42. on May 6th, 2006 12:43 pm

    “It was not clear 04 was an absolute anamoly.”

    It’s clearly an anamoly in his yearly stats from an OPS % from the beginning of his career to the year before we signed him. The 1.017 OPS was way above his average of .755 through 2003. That looks and smells like an anamoly.

    “To say it was unforgivably stupid – again, many people, including myself, had good reasons to support it, and that we’ve been wrong so far doesn’t mean they were stupid.”

    I never said anyone was stupid. I think maybe you’re referring to another comment?

    “To say it was the worst of all time – this is what drives me nuts. It’s the kind of lazy, uninformed belief that destroys intelligent conversation, delivered with the confidence of the ignorant. It’s not the worst of all time. There’s just no way. ”

    If he continues to perform as he has, from a money perspective and length of contract perspective, it’s shaping up to be in the running for worst M’s contract of all time. I’d be curious as to who you nominate from a dollars and length perspective, factoring performance compared to expectations?

    Now, he has plenty of time to turn it around, and I think he may, but if he doesn’t, it’s right up there.

  43. John in L.A. on May 6th, 2006 2:11 pm

    92 –

    First off, “worst M’s contract of all time” is not the same thing as “worst free agents siging of all time.”

    Second, people, like myself, who knew that ’04 was not likely to be repeated, but thought it was a mark of improvement as well had good reasons to think that.

    He was started very young, and his numbers were steadily climbing, long before he was approaching his physical peak… when they fell back again before jumping up in ’04, there were some very legitimate explanations that had nothing to do with his ability, i.e. horribly botched surgery.

    Remember that in ’04 every single aspect of his game got better… not just power. It looked like a guy who was finally putting together all the promise he had once had.

    ’04 was a crazy, phenomenally good year for him… but it wasn’t like he was Joey Cora, this was a guy with all-star promise.

  44. dan on May 6th, 2006 5:49 pm

    To date it’s been a bad signing for the M’s and that’s about all that matters. Where it stands historically doesn’t change the fact that $13/m a year is tied up in someone who is providing great defense and no power.

    I know all the reasons you guys (ussm) thought this was the right solution for the M’s. Personally i am not convinced the .830 OPS or whatever pecota thought he would get for 2005 was really worth that much money, even with his glove factored in. But not even hitting that mark makes the contract a pretty huge letdown. At this point i’ll be happily surprised if he hits .275/.830 for a season during his tenure with the M’s.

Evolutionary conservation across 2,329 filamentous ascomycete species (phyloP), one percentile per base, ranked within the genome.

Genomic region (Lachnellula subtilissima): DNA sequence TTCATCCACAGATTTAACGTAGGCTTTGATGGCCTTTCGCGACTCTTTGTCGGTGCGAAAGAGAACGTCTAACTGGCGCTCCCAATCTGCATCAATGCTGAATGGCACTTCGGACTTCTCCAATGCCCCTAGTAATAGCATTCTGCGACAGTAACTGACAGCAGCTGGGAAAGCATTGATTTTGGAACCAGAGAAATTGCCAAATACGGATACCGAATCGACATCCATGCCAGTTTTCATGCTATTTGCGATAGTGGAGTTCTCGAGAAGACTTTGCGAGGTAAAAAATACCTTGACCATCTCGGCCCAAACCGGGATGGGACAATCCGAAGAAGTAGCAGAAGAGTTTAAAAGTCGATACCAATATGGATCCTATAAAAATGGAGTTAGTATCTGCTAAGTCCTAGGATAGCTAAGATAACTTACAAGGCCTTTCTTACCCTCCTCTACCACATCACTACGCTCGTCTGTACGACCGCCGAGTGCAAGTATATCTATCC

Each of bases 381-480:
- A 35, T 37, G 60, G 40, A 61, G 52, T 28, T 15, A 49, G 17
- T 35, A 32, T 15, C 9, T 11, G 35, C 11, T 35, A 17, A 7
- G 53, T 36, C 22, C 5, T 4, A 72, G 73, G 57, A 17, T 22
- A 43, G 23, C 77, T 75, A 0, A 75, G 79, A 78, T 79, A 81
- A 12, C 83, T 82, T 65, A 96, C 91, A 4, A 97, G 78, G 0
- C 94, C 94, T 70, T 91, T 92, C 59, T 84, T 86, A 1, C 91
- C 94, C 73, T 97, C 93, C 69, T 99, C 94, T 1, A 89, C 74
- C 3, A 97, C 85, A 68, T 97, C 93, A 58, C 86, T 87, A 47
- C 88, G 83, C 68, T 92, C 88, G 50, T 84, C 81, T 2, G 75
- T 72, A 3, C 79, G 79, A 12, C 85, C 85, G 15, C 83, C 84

I guess the last question is whether or not he is fixable. Over a year in the AL now and every pitcher knows to throw him down and away, and he continues to chase bad pitches. His K rate is up from last year which seems to indicate things aren’t improving, and of course he still isn’t hitting. It’s a sad day when we get excited about him hitting .300 with no power over some stretch of games. WFB can do that.

  45. John D. on May 6th, 2006 6:19 pm

    FIELD MANAGER VS GENERAL MANAGER (Piniella VS Woodward) [See # 26] – The GM does not always act independently from the manager–despite some classic cases (MOE BERG, HANK BOROWY, etc.).
    Frequently the GM merely carries out the manager’s wishes Maybe it was: “I need some right-handed power.” – Kevin Mitchell. Or “I need some relievers.” – Timlin, Spoljaric, Slocumb. (Maybe that’s the way it was.)

  46. mstaples on May 7th, 2006 12:21 pm

    Like Derek said, it’s not “clear” that 2004 was an anomaly. I won’t dig through the stats right now, but Beltre was remarkably consistent the entire year in 2004. I also won’t dig up examples (I realize this cuts into the value I’m providing here), but baseball history contains several examples of players who took steps up in their mid- to late-20s after getting to the Show at a very young age. The bottom line was that if 2004 had, in fact, been for real, Beltre would be a perennial MVP candidate solely on the basis of his offense, and would play stellar D as well. GMs had to weigh the potential for that versus the potential of getting the same skill set that was there from 2000 to 2003. They did so, and that — coupled with the M’s need to make a splash and “get some power” — led to the M’s getting him. That was the market for his services, and the potential upside was huge. As others have alluded to, if his value was solely on the offensive side of the ball, or if he had put up 2004 entirely out of nowhere at age 34 (i.e., Javy Lopez), it would have been nuts to sign him for the money he got. At the time, the balance of risk and reward was, as judged by Dave and everyone else I paid attention to at the time, not only acceptable but the best of the offseason. Hindsight does not change that, and certainly does not take it from a great sign to the worst one ever. It’s not even close.